Tuesday morning's session at the Labour Party Conference last week went totally unreported. On BBC Parliament, the titles said: 'Delegates are taking part in a debate about conference arrangements' – in other words, 'don't watch this'. But it was the most eventful discussion of the week. Successive delegates took to the stage to protest against the exclusion from the agenda of the crisis in Gaza. Conference rules allow eight 'contemporary motions' to be discussed – four chosen by local party branches, four by trade unions – but the Conference Arrangements Committee insists that if the same topic is chosen by both, fewer than eight motions will be discussed. Before the conference each year, unions agree their four choices among themselves. Perhaps not aware they were guaranteed to be on the agenda regardless, party members voted to prioritise the railways and low pay. Though Gaza came squarely in the top eight, it was not in either section's top four, and it was shoved off; conference would only discuss six issues.

Rank and file members also protested against the exclusion of an emergency resolution on nuclear weapons. The CAC chair, Harry Donaldson, was unfazed: 'Emergency motions have been considered by the CAC and none were deemed to be an emergency and will now not be timetabled for debate. The afternoon session will of course be devoted to the leader's speech.'

The conference used to be ordinary members' annual chance to speak up against the front bench. When Denis Healey made his speech in 1976 on Britain's economic woes, he had to put his hand up from the floor, and like any other delegate was given only three minutes. In 1960, Hugh Gaitskell was committed to what he called the 'suicidal path of unilateral disarmament'. He vowed to 'fight and fight again', but didn't think of trying to simply overrule the vote.

Labour conferences these days are a very different spectacle. Last year, delegates voted for an incoming Labour government to take the Royal Mail back into public ownership; the shadow business secretary, Chuka Umunna, immediately told assembled reporters he would do no such thing. But it was surprising the motion even got heard: this year the Conference Arrangements Committee ruled out contemporary and emergency motions on the NHS and ongoing division in the Tower Hamlets Labour Party as well as Trident. Officials say the conference can't discuss issues that have already been deliberated on by the National Policy Forum. The front bench do not have to abide by any such rule. Ann Black, National Executive Committee member, pointed out that Ed Balls's announcement of a cap on child benefit completely bypassed all official policy-making channels.

The Campaign for Labour Party Democracy has calculated that motions and delegates' contributions now take up only 18 per cent of conference time. The rest of the agenda is filled with platform speeches, video presentations and sofa discussions with participants hand-picked by party officials. Delegates' train fares and hotels don't come cheap for cash-strapped party branches, and many have decided it's not worth it. In 2012, only three-quarters of constituencies sent a delegate, down from 83 per cent the previous year.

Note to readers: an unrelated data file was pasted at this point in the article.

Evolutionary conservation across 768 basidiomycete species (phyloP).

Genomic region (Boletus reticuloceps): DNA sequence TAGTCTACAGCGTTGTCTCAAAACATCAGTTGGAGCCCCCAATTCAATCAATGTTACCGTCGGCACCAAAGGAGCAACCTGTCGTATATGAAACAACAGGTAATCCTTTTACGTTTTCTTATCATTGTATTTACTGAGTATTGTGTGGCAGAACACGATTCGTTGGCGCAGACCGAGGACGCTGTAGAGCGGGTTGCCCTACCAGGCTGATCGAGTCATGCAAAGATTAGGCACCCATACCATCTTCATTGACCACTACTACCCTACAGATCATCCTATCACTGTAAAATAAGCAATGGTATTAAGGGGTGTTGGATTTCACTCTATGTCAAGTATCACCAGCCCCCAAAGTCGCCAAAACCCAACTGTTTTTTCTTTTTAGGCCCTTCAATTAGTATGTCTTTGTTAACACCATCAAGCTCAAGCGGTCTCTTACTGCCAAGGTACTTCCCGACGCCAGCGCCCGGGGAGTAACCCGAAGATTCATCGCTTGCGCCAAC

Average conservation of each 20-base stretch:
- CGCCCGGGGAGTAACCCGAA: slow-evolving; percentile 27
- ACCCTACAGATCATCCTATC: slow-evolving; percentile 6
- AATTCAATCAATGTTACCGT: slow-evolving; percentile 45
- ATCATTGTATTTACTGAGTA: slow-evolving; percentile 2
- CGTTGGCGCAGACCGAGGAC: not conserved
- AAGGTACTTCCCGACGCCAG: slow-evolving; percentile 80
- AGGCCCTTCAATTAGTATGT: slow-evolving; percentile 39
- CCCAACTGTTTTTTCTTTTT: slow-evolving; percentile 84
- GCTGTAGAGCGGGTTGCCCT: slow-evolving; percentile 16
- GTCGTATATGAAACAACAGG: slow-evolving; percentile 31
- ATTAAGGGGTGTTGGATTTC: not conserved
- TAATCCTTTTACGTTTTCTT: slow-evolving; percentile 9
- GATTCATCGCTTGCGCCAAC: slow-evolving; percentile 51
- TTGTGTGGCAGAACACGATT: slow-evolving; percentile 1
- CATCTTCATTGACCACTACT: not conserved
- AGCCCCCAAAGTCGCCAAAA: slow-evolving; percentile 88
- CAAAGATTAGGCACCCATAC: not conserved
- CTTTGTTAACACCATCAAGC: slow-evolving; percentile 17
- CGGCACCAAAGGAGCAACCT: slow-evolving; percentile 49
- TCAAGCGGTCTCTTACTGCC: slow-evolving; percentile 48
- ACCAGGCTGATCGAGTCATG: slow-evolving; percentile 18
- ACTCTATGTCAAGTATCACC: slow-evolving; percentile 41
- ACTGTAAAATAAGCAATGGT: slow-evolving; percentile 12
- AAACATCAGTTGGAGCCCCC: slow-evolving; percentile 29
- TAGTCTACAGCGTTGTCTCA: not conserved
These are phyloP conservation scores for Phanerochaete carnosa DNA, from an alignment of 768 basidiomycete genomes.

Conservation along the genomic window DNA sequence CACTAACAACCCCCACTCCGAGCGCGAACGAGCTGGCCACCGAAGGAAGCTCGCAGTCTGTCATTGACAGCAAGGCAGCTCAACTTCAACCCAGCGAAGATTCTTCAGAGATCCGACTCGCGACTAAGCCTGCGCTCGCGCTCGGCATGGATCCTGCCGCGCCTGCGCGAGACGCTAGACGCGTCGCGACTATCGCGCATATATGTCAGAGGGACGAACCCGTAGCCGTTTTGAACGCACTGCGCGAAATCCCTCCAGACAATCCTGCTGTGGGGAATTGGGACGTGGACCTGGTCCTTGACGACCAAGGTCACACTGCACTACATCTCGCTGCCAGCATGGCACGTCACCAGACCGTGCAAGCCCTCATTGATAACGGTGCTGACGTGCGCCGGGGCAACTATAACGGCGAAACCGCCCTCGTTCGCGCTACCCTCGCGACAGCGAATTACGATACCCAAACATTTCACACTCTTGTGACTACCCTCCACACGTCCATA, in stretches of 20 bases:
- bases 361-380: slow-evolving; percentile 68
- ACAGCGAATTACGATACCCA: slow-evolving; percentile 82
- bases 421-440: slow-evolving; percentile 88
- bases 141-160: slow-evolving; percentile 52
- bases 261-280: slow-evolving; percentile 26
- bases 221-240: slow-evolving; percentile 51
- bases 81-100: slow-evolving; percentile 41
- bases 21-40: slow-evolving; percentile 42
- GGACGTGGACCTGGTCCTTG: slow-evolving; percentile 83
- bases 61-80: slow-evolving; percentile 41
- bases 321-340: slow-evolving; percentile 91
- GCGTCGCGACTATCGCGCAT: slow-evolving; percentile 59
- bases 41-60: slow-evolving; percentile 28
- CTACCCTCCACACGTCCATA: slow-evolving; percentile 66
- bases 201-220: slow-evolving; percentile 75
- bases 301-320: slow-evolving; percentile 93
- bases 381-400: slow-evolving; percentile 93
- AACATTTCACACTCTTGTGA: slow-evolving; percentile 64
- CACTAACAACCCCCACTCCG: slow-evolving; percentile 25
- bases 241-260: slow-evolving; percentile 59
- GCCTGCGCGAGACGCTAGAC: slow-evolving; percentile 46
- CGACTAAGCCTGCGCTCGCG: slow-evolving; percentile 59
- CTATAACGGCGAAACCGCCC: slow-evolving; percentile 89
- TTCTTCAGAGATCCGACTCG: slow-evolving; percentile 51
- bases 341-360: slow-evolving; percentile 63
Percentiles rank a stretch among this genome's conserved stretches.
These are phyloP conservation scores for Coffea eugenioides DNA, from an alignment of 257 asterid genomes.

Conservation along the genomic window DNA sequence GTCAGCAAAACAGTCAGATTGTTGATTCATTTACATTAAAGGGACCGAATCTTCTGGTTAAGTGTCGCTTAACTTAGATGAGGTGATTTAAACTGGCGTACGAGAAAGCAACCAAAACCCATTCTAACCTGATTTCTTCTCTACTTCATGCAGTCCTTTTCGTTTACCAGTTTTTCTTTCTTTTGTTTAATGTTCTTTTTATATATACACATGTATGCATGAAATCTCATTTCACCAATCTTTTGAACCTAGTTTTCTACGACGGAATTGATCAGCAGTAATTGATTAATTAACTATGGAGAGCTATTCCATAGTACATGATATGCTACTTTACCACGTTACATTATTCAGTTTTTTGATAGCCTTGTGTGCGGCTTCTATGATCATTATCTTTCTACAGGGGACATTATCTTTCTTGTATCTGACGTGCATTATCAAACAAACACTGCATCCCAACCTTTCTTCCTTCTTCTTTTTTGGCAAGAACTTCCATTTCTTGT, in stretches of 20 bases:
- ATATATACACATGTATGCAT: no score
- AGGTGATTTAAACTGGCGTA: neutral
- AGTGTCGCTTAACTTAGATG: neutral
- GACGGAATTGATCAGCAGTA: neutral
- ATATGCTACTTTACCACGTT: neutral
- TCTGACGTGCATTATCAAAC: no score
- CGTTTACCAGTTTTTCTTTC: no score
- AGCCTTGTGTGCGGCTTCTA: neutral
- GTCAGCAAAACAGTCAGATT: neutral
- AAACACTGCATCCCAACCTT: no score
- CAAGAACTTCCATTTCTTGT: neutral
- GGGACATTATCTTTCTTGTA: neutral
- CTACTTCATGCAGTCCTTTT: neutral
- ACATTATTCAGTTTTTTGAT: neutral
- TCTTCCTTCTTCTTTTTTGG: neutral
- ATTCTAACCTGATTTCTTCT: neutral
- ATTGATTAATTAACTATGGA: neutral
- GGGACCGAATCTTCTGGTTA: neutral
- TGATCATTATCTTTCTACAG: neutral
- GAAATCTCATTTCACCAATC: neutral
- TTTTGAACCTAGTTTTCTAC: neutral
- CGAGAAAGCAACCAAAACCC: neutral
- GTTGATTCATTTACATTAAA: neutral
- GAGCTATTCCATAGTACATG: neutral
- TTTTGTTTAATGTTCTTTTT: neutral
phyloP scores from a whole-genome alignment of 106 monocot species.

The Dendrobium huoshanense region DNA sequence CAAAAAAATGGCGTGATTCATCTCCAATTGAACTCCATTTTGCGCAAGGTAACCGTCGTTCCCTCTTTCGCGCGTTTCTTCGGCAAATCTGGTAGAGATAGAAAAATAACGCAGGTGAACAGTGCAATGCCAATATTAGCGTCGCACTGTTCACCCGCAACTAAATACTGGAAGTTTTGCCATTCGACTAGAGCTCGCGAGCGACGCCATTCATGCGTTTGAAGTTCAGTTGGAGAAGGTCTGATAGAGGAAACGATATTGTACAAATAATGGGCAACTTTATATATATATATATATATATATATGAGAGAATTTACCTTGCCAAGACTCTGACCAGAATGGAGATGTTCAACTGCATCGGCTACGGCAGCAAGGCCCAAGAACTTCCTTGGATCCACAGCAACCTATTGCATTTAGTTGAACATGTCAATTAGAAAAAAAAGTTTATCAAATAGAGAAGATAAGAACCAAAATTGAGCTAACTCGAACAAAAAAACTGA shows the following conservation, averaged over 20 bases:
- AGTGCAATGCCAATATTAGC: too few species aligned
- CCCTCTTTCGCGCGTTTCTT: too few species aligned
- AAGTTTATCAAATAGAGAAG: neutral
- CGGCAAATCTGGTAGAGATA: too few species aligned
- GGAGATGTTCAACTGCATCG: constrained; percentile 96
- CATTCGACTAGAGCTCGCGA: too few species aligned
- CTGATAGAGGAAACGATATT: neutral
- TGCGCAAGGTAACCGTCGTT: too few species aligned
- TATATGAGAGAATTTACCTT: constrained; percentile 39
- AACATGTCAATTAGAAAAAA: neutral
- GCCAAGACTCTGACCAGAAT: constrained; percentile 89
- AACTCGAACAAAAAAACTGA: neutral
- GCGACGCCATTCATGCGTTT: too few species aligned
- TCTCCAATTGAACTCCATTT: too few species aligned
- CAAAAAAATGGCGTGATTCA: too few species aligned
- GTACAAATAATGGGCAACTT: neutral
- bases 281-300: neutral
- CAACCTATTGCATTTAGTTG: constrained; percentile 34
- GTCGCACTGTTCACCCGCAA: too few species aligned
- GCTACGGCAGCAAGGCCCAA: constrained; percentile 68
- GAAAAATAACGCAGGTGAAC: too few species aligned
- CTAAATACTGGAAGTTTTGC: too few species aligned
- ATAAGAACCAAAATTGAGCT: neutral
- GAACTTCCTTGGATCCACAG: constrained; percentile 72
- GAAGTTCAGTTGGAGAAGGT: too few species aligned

The CLPD has launched a 'charter for a democratic conference', demanding delegates get a fair hearing. Others say Labour shouldn't go back to the divisive days of making policy at conference; the 'new politics' is better served by the consensus decision-making of the National Policy Forum, which meets in secret. I went the NPF's July meeting at the Open University in Milton Keynes to get an idea of how it worked, even though journalists aren't officially invited. Ahead of the meeting I was shown the hundreds of policy amendments that had been tabled by local branches and trade unions. But for the first two days, there were no votes – only compromises on 'consensus wording'. The conference centre had the spirit of an extended dinner party, with guests taken to one side every now and then by senior MPs and pressured to sign dubious-looking bits of paper. At 10 o'clock on the Saturday night, as delegates uncorked yet another bottle of free wine, I saw two stubborn reps head off for a final sideroom showdown with a frontbencher. By Sunday morning, only one issue was put to the vote.

Last Tuesday, party officials were visibly ruffled by delegates' rediscovered enthusiasm for democracy. Ellie Reeves, in the chair, called a vote on whether to proceed with the day's business or 'reference back' the agenda to the Conference Arrangements Committee with the demand that Gaza be discussed. The show of hands was too close to call. Delegates can request a card vote, and began to shout out for one. Viewers on BBC Parliament (still available on iPlayer) could clearly hear the Labour political strategist Greg Cook, sitting next to Reeves and acting as a supposedly impartial clerk, interfering with the chairing of the session by repeatedly saying: 'That's carried.' Reeves tried to carry on with the session, but delegates got rowdy, and she gave in to demands for a card vote against the judgment of the man on her left. Delegates voted narrowly against reference back, though a small margin of trade union reps voted in favour. Self-assertion has its limits, even in the people's party.